Heinrich Rohrer, recipient of the Nobel Prize in physics in 1986:Scientific fraud, plagiarism, and ghost writing are increasingly being reported in the news media, creating the impression that misconduct has become a widespread and omnipresent evil in scientific research. But these reports are more an example of sensationalist media latching on to a hot topic than a true account of the deterioration of scientific values.
Far from being the norm in scientific research, fraud and cheating are rare exceptions, and are usually quickly identified by other scientists. And the public seems to understand this. Indeed, trust and confidence in scientific research have not been seriously undermined by reports of misconduct. Nor have these rare incidents curtailed scientific progress, which is so valuable to humankind.
To be sure, even a few cases of scientific misconduct are too many. Scientists are expected to be beacons of hope in the search for knowledge – and clever enough not to try to get away with cheating. Preventive mechanisms are in place to hold responsible the few who take the gamble. But, while the scientific community – including academic and professional institutions, agency heads, managers, and editors – is often reluctant to handle cases of misconduct rigorously, the reputation of science as a whole is at stake, not just that of a person, institution, journal, or national science entity.
Ironically, those who are caught often blame their misconduct on competition, pressure to publish, and recognition and prizes – the very practices and incentives that the scientific community introduced and fostered. Indeed, while the menace of misconduct has been exaggerated, we have to rethink how we conduct science – its values, virtues, and shortcomings.
Scientists must follow a path that is not scientifically predefined, and that requires decisions at every step. Whether they are right or wrong becomes clear in retrospect, which is why errors are unavoidable (though they should not be left uncorrected for long). Science means constantly walking a tightrope between blind faith and curiosity; between expertise and creativity; between bias and openness; between experience and epiphany; between ambition and passion; and between arrogance and conviction – in short, between an old today and a new tomorrow.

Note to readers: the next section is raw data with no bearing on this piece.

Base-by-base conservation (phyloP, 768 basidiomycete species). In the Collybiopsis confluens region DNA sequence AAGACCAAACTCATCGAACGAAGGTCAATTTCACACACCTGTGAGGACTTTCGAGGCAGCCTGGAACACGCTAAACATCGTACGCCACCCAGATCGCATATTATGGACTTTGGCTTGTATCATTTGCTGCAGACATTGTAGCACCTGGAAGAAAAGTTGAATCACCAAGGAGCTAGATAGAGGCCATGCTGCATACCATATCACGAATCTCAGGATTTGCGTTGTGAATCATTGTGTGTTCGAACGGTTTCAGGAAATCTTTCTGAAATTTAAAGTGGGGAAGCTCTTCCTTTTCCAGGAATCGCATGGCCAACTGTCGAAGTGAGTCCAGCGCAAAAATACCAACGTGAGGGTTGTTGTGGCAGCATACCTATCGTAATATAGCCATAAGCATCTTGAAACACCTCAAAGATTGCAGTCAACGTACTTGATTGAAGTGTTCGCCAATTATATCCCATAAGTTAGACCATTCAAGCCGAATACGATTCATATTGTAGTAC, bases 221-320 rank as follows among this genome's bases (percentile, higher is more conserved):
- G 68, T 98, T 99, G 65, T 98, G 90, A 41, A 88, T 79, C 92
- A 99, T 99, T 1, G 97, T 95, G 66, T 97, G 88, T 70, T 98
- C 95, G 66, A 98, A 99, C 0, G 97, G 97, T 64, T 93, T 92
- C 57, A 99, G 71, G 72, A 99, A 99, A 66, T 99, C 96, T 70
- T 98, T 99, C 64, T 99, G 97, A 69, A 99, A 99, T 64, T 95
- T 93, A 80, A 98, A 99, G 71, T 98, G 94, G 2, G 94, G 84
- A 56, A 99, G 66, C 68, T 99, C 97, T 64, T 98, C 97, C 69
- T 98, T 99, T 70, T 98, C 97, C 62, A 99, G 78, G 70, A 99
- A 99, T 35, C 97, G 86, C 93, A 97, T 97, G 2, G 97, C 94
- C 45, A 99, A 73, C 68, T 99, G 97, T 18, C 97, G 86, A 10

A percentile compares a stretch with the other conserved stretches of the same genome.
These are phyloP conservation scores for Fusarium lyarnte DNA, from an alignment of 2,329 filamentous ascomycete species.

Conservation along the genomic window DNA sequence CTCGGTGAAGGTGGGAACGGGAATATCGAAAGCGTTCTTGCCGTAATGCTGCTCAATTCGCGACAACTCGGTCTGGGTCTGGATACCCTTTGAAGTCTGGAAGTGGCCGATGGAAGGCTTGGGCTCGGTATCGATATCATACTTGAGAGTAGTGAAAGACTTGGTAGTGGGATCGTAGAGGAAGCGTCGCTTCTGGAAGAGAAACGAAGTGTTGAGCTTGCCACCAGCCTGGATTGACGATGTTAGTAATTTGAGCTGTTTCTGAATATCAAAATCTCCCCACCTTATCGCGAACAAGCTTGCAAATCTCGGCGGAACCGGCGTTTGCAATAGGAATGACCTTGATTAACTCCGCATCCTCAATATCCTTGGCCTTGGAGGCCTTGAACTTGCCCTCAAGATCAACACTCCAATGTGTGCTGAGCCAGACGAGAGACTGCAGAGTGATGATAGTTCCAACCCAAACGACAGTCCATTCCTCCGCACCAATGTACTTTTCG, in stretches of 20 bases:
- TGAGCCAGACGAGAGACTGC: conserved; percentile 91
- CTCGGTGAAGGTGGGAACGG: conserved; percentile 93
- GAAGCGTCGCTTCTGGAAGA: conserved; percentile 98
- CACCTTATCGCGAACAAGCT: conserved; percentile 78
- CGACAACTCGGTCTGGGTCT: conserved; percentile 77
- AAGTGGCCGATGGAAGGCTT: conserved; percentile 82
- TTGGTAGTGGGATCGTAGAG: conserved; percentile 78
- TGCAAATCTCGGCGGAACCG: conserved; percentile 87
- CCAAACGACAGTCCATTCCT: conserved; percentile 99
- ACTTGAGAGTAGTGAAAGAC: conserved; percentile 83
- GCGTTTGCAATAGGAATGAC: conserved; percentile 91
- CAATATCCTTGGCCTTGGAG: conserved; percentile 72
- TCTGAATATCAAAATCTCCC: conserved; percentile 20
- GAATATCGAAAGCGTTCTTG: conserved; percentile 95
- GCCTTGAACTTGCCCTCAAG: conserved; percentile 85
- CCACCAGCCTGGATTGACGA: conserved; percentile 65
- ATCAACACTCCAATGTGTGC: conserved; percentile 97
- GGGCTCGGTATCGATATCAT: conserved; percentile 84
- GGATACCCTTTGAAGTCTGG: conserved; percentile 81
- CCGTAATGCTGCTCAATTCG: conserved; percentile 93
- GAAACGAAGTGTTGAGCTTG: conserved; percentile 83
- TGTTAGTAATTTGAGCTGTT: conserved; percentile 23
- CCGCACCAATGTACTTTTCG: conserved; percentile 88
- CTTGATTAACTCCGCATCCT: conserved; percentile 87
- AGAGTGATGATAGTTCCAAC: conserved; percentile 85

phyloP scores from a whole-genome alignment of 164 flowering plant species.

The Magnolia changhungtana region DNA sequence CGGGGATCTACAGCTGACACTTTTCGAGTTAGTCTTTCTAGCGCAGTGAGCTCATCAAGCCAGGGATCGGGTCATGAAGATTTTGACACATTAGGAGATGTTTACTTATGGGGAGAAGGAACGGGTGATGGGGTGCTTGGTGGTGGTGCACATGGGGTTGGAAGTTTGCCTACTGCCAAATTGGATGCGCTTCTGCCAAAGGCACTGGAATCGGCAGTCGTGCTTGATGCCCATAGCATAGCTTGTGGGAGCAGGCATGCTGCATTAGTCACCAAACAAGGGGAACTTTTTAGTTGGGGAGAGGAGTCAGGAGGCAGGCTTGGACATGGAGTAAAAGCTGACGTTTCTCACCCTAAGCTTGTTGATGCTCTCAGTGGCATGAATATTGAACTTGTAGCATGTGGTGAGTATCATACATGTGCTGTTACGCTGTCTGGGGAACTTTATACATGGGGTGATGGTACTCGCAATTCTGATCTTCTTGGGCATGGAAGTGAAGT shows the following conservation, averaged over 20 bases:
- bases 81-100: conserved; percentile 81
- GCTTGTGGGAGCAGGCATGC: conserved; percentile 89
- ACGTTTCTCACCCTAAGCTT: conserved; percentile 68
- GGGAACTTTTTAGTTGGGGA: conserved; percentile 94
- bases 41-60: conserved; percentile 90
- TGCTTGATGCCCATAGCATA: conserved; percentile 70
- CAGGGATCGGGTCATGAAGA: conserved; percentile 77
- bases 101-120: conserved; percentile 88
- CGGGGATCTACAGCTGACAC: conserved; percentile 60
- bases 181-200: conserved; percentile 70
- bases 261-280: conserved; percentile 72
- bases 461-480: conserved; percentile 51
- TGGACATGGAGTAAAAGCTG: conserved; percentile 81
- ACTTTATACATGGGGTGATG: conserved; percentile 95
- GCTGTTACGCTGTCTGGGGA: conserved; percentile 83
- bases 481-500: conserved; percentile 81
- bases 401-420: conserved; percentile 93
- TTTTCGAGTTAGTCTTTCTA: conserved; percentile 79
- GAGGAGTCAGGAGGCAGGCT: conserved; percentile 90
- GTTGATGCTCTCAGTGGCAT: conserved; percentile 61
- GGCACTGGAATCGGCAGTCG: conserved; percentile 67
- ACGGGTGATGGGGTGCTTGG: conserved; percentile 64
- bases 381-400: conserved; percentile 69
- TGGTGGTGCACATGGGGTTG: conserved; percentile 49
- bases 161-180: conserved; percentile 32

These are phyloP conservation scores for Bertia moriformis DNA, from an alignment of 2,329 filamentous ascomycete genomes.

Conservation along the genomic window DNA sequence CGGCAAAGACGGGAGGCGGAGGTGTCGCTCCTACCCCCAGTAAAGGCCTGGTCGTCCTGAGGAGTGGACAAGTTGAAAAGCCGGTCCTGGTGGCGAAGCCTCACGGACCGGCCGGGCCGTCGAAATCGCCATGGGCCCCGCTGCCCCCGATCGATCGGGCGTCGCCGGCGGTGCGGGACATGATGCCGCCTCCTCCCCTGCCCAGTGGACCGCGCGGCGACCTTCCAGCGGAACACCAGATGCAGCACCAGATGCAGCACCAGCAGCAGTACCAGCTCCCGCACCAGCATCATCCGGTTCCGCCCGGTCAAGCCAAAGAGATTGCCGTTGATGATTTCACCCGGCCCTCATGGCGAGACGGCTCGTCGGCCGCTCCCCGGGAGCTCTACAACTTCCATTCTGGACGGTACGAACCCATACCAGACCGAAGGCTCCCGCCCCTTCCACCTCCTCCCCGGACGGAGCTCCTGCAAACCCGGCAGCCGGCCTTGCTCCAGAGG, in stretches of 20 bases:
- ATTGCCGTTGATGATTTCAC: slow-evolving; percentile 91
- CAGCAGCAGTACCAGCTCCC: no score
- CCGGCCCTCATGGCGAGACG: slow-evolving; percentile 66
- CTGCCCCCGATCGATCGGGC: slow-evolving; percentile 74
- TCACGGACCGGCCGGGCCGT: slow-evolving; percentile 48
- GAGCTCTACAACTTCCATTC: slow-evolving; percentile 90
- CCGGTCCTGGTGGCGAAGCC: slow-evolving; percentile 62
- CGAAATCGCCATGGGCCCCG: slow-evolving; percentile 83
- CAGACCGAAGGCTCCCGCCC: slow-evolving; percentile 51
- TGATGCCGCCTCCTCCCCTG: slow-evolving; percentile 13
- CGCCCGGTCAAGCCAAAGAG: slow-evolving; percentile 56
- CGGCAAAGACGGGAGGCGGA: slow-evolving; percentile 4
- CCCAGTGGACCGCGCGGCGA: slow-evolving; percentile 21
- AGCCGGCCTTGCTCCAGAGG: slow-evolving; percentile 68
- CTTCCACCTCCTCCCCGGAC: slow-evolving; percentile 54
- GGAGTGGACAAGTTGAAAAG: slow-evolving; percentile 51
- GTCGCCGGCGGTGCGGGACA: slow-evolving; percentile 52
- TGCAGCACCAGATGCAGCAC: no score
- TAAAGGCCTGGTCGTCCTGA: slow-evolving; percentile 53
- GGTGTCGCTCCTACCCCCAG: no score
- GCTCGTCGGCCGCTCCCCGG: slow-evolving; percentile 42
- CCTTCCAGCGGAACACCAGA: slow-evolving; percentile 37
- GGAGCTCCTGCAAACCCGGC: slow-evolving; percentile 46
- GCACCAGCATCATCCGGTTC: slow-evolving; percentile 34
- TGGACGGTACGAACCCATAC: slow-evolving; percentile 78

But, nowadays, research increasingly is misdirected toward lucrative prizes, professional recognition, and financial gains – rewards that are suffocating the creativity and passion that scientific progress demands. As T.S. Eliot put it, “Where is the wisdom we have lost in knowledge? Where is the knowledge we have lost in information?”
In the “hard” sciences, such as mathematics and physics, the truth can be established more transparently, making these fields less prone to scientific misconduct. But branches like medicine, humanities, philosophy, economics, and other social sciences, which rely more heavily on openness and imagination, can be manipulated more easily to suit the goals of bureaucrats.
Indeed, today, too many areas that are being called “science” – for example, collecting biased statistics in order to make a politician’s (or corporation’s) point, or publishing a variation of existing knowledge – fall far short of scientific standards of originality and the quest for basic insight.
And yet, while bureaucratization of science has fueled concerns about its attractiveness to talented thinkers, we should not be overly pessimistic. To be sure, many people have lamented the loss of brilliant minds to the financial sector over the past few decades. But perhaps we should consider it a stroke of luck that these geniuses created their mess somewhere else.
Moreover, we underestimate the younger generation of scientists. Like the previous generation, many gifted young researchers know that they must work hard to meet monumental challenges and make valuable contributions to society.
But we must be careful not to corrupt their work with the questionable practices that the scientific community has adopted in recent years. The new generation of researchers must be given the skills and values – not just scientific ideals, but also awareness of human weaknesses – that will enable it to correct its forebears’ mistakes.